Over the years, I’ve seen my fair share of bad surveys. Those tend to be easier to identify than good ones. You’ve probably taken some yourself — they often have poorly worded questions and tend to drag on forever.
Good surveys, on the other hand, are forgettable. The best experience you can aim for is for the respondent to finish and think, “Well, that was tolerable.”
Want to learn how to create good surveys? There are some basic guidelines to make sure people walk away without feeling frustrated from an overly complicated survey design. Here are a few tips you should follow.
1) Make the survey as short as possible.
Focus on what’s really important. What data do you need to make your argument, launch your campaign, or change a product? Extraneous, “good to know” questions bog down surveys and deaden their focus. The most dangerous words you can hear when developing questions is “Wouldn’t it be interesting if …” Remember that your survey respondents don’t really care about what is interesting to you or your company — they care about how quickly they can finish the survey.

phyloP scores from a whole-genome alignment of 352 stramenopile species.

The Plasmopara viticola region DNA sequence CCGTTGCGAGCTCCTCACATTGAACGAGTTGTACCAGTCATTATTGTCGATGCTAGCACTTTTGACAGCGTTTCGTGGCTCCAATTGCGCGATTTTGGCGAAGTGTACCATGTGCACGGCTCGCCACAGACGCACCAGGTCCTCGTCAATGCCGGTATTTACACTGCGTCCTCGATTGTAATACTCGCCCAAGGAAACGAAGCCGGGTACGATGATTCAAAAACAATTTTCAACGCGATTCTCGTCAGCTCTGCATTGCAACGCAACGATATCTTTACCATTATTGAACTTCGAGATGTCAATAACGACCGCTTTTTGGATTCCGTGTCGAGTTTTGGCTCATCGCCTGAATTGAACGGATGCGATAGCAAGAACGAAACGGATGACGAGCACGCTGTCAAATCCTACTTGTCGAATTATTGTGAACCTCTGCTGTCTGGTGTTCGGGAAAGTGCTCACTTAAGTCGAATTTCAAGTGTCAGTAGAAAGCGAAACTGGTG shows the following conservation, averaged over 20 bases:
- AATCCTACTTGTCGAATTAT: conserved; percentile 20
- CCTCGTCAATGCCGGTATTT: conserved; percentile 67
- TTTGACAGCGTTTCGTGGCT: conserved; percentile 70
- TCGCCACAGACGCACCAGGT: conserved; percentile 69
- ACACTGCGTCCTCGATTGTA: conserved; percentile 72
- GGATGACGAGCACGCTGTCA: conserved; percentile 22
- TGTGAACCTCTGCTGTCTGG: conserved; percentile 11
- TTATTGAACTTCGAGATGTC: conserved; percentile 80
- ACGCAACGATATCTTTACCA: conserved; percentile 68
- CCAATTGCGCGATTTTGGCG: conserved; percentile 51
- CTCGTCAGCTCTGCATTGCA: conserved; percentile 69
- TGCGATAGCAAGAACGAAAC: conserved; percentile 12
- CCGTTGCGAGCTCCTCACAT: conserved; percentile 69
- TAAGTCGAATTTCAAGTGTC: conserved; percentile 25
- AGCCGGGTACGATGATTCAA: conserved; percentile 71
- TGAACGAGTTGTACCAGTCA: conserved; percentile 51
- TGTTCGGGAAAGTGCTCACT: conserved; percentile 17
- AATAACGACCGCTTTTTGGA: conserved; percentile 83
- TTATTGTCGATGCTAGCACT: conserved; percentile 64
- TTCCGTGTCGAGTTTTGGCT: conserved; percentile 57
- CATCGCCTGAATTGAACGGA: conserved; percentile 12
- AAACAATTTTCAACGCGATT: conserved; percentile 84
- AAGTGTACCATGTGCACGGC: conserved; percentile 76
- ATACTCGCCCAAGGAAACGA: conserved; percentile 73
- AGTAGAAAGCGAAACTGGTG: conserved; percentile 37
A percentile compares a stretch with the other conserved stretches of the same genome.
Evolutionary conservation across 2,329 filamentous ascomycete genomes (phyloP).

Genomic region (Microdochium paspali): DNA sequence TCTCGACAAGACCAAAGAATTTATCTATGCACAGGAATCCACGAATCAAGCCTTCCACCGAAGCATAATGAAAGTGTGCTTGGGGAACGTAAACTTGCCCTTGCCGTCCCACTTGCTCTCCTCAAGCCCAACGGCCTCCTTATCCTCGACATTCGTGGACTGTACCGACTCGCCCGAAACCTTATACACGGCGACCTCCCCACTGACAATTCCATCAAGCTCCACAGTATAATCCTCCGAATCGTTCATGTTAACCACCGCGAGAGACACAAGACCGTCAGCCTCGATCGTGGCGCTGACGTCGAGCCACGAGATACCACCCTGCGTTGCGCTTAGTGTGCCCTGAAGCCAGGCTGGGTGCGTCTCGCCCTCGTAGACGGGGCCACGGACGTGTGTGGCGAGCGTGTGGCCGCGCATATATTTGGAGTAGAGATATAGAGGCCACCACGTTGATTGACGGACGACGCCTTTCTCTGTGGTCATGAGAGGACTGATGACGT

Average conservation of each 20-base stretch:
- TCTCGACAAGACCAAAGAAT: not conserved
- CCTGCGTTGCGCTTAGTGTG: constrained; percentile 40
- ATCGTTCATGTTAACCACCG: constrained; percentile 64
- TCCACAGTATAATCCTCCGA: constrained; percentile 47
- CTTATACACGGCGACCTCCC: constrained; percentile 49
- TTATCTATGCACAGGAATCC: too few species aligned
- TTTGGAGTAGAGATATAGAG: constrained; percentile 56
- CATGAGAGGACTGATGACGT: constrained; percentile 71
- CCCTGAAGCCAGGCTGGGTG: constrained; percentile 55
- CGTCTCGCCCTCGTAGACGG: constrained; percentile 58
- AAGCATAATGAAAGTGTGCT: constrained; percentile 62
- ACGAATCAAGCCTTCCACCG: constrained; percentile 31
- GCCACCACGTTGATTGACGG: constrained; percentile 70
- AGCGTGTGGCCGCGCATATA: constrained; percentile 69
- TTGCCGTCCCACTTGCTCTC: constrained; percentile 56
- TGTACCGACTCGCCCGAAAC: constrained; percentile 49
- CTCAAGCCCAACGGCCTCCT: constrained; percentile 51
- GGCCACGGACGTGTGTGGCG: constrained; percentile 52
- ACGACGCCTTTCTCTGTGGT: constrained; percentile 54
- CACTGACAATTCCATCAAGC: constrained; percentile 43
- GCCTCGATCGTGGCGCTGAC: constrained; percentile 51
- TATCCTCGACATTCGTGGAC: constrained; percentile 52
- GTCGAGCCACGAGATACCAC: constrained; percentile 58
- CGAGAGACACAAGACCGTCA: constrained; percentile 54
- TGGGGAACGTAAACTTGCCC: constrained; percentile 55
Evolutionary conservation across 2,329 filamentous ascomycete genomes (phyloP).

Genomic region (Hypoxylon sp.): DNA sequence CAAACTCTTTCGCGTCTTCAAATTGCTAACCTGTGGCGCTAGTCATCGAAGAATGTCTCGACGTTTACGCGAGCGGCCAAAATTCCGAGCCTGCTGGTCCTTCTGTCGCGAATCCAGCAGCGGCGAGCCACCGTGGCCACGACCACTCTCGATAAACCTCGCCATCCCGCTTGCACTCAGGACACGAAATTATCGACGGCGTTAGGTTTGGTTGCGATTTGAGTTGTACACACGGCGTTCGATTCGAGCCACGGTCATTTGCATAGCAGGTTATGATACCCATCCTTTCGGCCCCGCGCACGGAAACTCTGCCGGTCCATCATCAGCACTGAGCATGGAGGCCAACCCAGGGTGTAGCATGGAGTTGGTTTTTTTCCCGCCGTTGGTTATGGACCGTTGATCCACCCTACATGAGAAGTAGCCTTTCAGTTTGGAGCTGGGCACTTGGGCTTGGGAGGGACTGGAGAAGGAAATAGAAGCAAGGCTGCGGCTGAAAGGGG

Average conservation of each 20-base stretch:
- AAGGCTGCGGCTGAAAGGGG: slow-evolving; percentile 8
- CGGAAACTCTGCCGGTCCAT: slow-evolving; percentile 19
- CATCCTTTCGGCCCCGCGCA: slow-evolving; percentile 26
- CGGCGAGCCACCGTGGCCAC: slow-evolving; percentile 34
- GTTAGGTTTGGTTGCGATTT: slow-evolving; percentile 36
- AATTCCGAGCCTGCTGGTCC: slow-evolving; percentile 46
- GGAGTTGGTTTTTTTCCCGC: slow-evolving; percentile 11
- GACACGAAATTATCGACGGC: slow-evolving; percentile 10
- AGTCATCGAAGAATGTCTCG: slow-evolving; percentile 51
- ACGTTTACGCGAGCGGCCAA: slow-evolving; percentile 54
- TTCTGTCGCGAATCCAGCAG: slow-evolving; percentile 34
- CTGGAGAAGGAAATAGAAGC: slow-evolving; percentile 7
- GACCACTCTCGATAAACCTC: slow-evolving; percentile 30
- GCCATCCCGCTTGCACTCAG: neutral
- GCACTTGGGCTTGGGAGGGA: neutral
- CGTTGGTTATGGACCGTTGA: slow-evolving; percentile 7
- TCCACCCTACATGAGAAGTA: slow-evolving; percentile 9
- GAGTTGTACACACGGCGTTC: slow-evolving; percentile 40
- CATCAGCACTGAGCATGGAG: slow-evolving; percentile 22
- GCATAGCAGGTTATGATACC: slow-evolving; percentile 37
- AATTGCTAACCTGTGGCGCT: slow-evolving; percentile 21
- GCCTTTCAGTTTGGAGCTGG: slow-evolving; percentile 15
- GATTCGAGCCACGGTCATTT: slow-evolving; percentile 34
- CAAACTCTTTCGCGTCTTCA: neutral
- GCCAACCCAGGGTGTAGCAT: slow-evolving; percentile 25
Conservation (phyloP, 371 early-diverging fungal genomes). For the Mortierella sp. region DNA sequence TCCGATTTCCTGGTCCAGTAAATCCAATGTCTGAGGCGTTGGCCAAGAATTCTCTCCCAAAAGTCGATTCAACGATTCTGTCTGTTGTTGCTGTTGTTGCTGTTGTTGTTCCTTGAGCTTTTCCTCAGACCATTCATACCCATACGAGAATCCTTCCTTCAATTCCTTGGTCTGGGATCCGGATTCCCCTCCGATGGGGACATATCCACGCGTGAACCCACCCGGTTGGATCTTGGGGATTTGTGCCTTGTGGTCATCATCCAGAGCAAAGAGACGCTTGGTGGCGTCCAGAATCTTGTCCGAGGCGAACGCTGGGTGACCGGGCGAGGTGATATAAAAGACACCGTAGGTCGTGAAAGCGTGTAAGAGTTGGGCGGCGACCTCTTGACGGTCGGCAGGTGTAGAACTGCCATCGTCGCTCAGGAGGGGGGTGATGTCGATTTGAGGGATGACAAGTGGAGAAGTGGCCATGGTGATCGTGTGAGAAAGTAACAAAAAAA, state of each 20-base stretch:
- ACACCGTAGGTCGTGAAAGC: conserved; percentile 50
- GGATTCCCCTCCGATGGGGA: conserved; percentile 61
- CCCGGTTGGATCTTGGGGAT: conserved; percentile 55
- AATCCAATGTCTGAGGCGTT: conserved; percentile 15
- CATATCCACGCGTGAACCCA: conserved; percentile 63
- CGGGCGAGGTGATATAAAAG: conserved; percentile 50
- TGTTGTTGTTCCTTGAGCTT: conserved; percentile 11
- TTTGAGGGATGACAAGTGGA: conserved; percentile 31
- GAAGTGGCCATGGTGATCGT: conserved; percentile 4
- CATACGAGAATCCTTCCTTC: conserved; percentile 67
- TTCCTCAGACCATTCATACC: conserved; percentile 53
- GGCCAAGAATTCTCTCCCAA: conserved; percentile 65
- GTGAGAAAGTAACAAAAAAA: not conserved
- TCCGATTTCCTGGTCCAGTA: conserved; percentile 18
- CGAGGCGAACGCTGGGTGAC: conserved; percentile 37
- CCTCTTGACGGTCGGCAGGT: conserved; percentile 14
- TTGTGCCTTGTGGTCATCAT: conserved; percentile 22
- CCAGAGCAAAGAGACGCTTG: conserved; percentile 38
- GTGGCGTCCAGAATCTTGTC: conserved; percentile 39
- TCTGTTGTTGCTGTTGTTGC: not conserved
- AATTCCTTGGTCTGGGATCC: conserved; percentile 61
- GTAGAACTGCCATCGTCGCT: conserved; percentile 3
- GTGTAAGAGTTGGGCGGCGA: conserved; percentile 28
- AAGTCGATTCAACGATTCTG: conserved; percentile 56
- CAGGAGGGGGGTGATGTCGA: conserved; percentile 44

If you’re experiencing pushback on survey length, it’s always a good idea to note that drop-offs happen more with longer surveys. What would your boss prefer: A nice and thorough survey with only 15 completed responses, or a shorter, tighter survey with 200 responses? I’m guessing the latter.
I know the reality is that sometimes your survey has to be on the longer side. If that’s the case, guide your respondents through the sections. Let them know what you’re going to ask them. Give them cues when they’re almost done (“In this last section, we’re going to ask you …”). If your survey tool allows it, show them a progress bar so they know how much of the survey is left. And always thank them for taking the time to give feedback.
2) Don’t ask “yes” or “no” questions.
Respondents have a tendency to answer yes when asked a “yes” or “no” question. It’s a psychological bias (unless you ask if they’ve done something wrong). Plus, professional survey takers (they exist!) will immediately know they should answer “yes” to move further in the survey, putting them closer to getting an incentive or prize for finishing it.